So Space-X looked at ways to recover those very expensive engines. And decided the best way to save them was to have the first stage make a controlled descent to the earth, eventually with the rocket landing on deployed landing legs.  If that seems pretty incredible to you, well, you’re not alone. When I first heard of the plan, I was skeptical. It’s a difficult flight to control, and the extra weight of fuel needed imposes its own penalty.

But then, unlike my co-author Roamy, I’m not a rocket scientist.

Space-X first decided to see if they could actually control a rocket in low altitude and have it successfully land on its own feet, as it were. To do so, they built a low altitude rocket resembling the Falcon 9 first stage and called it the Grasshopper.


Pretty nifty.

As for controlling the first stage after an actual launch, I forgot they would be letting the atmosphere do a lot of the work.  When a rocket first takes off, it’s at its greatest weight, and in the thickest air, and so has the least acceleration. As the weight of fuel burns off, and the air resistance diminishes at altitude, and yet the thrust generated remains the same, the acceleration increases, reaching its maximum at burnout, or “staging” if you will.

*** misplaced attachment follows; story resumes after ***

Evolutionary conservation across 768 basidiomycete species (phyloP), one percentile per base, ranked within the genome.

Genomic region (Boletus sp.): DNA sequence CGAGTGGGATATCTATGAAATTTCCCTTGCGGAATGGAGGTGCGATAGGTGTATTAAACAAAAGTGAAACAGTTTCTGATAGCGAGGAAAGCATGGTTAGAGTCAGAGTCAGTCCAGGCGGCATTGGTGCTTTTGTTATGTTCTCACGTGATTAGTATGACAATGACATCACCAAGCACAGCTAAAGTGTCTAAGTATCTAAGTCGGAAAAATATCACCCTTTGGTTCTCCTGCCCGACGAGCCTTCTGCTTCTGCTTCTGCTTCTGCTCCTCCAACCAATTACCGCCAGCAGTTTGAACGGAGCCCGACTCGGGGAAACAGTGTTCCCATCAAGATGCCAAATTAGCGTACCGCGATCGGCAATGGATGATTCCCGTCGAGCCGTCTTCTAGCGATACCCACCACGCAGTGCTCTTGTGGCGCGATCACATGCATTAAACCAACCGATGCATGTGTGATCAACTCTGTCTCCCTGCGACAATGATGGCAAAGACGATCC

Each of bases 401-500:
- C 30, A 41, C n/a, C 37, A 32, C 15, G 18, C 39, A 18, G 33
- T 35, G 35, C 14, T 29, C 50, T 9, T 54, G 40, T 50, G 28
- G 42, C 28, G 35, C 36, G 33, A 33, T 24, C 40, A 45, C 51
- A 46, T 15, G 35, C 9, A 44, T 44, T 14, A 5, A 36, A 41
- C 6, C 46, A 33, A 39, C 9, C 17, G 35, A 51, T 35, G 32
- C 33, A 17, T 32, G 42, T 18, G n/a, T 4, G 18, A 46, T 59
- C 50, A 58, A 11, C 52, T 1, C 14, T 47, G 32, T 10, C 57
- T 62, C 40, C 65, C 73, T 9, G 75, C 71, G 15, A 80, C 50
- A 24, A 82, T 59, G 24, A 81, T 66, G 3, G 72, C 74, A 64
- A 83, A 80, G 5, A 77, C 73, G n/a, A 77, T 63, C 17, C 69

So now our first stage, at something like 50 miles altitude, effectively the edge of space, is flying separate from the second stage and the payload. Rather than just tumbling down, it can use only one of its 9 motors to begin a controlled deceleration. And as it encounters ever thickening atmosphere, its speed will decrease at an ever increasing rate. The rocket itself is pretty light. A vast percentage of its takeoff weight is its fuel (and oxidizer, of course). With most of it gone, it takes less thrust (and consequently, even less fuel) to decelerate.

Friday’s launch was a test primarily of the ability of Falcon 9 to handle the high altitude part of a reusable booster, that is, the part from Mach 10 down to low airspeeds. And it was intended to drop the booster in the ocean. If things had gone wrong, slamming a rocket into the roof of granny’s house would be bad. Because it landed in a salt water environment, rebuilding the liquid fuel motors would be quite difficult. In the future Space-X hopes to land first stages on dry land. If they can successfully do so (and it is really starting to look like they can) and they can quickly refurbish the booster for a second flight, they may cut costs of launch, in terms of pounds to LEO in half. That would the most significant decrease in launch costs in the history of spaceflight.

And that’s why I call this the Falcon revolution.